As the world watched the United States pull out from Afghanistan and Taliban forces take over the country, The Bulwark spoke by text message with an Afghan Air Force pilot, now in hiding along with several other pilots and hoping to be evacuated. “​​We did not all just give up and quit. Yes, some did. Once the Americans left, we weren’t ready to start doing all the logistics,” the pilot said.

US Southern Command Speeds to Aid Haitians

DOD release

A U.S. Southern Command joint task force has already begun working to aid the people of Haiti, which was recently hit by a devastating earthquake and is now being flooded by a tropical storm. Joint Task Force–Haiti is moving to the island nation in support of the mission, which is being led by the U.S. Agency for International Development.

RC-135W Rivet Joint Spy Plane is Flying Orbits Over Kabul

The Drive

Online flight tracking software showed that a U.S. Air Force RC-135W Rivet Joint, an airliner-sized intelligence, surveillance, and reconnaissance aircraft, was orbiting around Kabul on Aug. 17 as the United States and other countries continued to conduct evacuation operations from Hamid Karzai International Airport. Pictures have also emerged indicating that helicopters belonging to the U.S. Army's elite 160th Special Operations Aviation Regiment (SOAR) are also now on the ground at the airport.

Billions Spent on Afghan Army Ultimately Benefited Taliban

The Associated Press

Built and trained at a two-decade cost of $83 billion, Afghan security forces collapsed so quickly and completely—in some cases without a shot fired—that the ultimate beneficiary of the American investment turned out to be the Taliban. They grabbed not only political power but also U.S.-supplied firepower—guns, ammunition, helicopters and more.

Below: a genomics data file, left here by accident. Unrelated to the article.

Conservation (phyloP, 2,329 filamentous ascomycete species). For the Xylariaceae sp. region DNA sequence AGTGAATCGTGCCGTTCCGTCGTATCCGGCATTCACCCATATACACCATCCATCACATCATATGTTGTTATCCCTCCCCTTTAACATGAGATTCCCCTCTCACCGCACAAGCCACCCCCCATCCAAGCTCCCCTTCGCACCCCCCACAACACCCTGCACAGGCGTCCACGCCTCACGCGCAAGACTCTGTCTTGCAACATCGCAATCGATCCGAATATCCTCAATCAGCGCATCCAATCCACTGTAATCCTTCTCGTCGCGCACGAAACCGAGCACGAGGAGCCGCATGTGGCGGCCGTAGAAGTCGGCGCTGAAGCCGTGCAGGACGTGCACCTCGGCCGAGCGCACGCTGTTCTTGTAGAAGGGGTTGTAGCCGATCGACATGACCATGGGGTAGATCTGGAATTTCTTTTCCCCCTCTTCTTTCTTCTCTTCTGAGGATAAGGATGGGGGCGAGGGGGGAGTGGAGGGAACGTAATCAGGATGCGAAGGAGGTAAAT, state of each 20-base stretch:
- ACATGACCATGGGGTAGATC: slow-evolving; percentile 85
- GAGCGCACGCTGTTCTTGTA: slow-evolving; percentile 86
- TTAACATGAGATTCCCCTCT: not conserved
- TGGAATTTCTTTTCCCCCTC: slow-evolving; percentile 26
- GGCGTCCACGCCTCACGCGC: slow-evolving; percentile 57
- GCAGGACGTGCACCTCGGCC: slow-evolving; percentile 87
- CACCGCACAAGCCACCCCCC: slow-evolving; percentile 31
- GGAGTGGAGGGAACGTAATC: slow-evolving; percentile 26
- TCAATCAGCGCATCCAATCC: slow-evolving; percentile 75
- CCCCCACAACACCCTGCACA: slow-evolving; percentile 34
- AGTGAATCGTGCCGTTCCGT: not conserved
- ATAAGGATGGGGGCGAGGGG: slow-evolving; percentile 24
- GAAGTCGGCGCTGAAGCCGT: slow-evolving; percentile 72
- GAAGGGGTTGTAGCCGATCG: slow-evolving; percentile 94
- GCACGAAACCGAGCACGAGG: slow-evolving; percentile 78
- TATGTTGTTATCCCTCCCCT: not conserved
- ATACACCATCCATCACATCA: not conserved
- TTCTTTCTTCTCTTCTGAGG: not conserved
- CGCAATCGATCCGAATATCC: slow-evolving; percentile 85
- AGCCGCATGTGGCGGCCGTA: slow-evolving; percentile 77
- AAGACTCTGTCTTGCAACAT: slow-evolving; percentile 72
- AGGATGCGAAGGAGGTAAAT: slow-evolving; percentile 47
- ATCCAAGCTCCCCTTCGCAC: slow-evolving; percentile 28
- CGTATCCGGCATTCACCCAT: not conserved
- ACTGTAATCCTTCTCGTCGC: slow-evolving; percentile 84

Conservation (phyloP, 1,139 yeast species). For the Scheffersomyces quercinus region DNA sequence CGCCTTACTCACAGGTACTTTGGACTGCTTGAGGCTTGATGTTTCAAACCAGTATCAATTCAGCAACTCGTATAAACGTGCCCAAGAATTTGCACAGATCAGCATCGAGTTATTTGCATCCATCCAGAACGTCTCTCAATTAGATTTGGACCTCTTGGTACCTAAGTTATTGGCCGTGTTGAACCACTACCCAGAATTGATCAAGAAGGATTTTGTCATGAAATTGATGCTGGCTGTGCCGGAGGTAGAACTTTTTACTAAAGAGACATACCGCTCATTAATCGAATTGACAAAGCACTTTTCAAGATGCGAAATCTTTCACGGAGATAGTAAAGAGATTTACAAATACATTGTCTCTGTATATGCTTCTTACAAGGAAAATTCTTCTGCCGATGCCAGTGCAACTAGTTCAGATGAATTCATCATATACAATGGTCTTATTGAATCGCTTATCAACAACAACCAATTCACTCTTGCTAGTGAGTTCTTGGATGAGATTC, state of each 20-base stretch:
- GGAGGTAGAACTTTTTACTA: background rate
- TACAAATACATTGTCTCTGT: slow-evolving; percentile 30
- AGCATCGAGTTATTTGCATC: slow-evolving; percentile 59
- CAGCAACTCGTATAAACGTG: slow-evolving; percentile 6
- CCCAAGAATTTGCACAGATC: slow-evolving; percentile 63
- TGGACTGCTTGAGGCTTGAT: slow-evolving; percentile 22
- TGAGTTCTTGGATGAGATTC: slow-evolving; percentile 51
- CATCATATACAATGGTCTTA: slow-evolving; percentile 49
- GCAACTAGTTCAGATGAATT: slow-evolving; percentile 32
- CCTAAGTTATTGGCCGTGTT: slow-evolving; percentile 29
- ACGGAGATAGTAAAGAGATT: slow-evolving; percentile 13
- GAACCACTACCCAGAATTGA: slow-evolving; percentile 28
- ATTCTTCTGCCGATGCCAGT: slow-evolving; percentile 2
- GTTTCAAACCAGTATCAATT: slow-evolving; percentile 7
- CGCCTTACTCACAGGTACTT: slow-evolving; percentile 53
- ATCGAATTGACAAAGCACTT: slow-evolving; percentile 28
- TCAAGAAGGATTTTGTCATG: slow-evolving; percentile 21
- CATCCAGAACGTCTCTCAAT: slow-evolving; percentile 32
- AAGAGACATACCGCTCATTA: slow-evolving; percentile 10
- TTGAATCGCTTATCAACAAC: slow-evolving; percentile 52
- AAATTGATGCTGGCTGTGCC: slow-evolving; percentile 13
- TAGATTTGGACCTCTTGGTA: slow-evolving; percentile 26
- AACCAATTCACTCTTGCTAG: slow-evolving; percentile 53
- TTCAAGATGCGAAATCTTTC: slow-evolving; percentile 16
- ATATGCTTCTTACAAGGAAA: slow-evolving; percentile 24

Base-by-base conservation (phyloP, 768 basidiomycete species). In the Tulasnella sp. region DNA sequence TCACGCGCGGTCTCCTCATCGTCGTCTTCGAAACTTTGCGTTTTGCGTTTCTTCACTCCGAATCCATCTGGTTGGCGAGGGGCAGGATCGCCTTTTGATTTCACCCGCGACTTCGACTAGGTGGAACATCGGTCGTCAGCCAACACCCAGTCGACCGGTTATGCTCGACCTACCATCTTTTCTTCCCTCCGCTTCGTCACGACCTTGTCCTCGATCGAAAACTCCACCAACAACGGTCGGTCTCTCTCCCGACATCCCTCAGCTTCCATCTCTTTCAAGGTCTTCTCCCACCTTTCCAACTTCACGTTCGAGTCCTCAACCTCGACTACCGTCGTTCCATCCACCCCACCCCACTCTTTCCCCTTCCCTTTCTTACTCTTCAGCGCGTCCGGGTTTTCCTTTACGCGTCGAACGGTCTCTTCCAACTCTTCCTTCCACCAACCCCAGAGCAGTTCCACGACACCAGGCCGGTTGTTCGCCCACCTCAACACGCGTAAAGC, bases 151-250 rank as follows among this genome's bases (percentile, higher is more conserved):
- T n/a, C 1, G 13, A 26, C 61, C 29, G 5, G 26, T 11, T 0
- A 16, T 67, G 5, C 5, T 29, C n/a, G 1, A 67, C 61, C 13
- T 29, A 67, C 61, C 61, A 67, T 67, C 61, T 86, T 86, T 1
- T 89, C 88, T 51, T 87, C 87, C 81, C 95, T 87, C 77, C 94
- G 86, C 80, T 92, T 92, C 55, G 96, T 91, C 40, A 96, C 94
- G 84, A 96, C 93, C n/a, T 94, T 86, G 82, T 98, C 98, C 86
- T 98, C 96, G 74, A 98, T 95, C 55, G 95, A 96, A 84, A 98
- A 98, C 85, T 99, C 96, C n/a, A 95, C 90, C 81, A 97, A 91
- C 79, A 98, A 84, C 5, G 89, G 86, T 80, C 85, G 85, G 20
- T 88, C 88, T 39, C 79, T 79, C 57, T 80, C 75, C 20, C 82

Foreign Governments Scramble to Leave Afghanistan Amid Violence and Chaos

Defense One

International leaders Aug. 16 scrambled to respond to the chaotic situation in Afghanistan that deteriorated more quickly than many anticipated. Several countries, including Canada, the United States, Norway, and Denmark, have shuttered their embassies, but the Western troop presence in Afghanistan is increasing as nations evacuate both their own citizens and the Afghans who helped their governments during the 20-year war amid chaos and violence at the airport in Kabul after the city fell to the Taliban.

The New US Air Force Secretary Wants to ‘Scare China’

Defense News

After being sworn in as the U.S. Air Force’s top civilian, Frank Kendall went straight to the budget books. Kendall, a former Pentagon acquisition chief who is well acquainted with the world of military technology, immediately immersed himself in the Air Force’s fiscal 2023 budget and directed a number of last-minute adjustments to the plan. The goal, Kendall said, is to field the kinds of leap-ahead technologies that “scare China.”

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General’s Sex Assault Court-Martial Heralds Changes to Flawed System, Experts Say

Stars and Stripes

The unprecedented court-martial of an Air Force general for sex offenses is spurring debate among legal experts about the wider significance of the case for the military. Maj. Gen. William T. Cooley, the former head of the Air Force Research Laboratory, was referred for court-martial in April based on accusations that he groped and kissed a civilian woman in 2018. Cooley will be tried on a charge of sexual assault. He denies the allegation.

Congress to Investigate Failures in Afghanistan Withdrawal Plans

Military Times

Congressional leaders are planning hearings into the bungled departure of American forces in Afghanistan and the collapse of the democratic government there, saying that U.S. leaders must never again repeat the same mistakes. On Aug. 16, Senate Armed Services Committee Chairman Jack Reed (D-R.I.) said the failures seen in Afghanistan in recent days “have been manifesting over four presidential administrations of both political parties” and that the result “is not a Democratic or a Republican problem.”

One More Thing

ESPN's 'College GameDay' will Broadcast from Annapolis for Air Force vs. Navy: Report

Colorado Springs Gazette

ESPN will reportedly send its "College GameDay" crew to Annapolis when the Air Force visits Sept. 11. Air Force and Navy, who typically play on the first weekend of October, moved the date of the game up a month this year to coincide with the 20th anniversary of the 9/11 attacks. An Air Force spokesman said he had not heard from ESPN but deferred to Navy, saying the home team would be in contact with the network.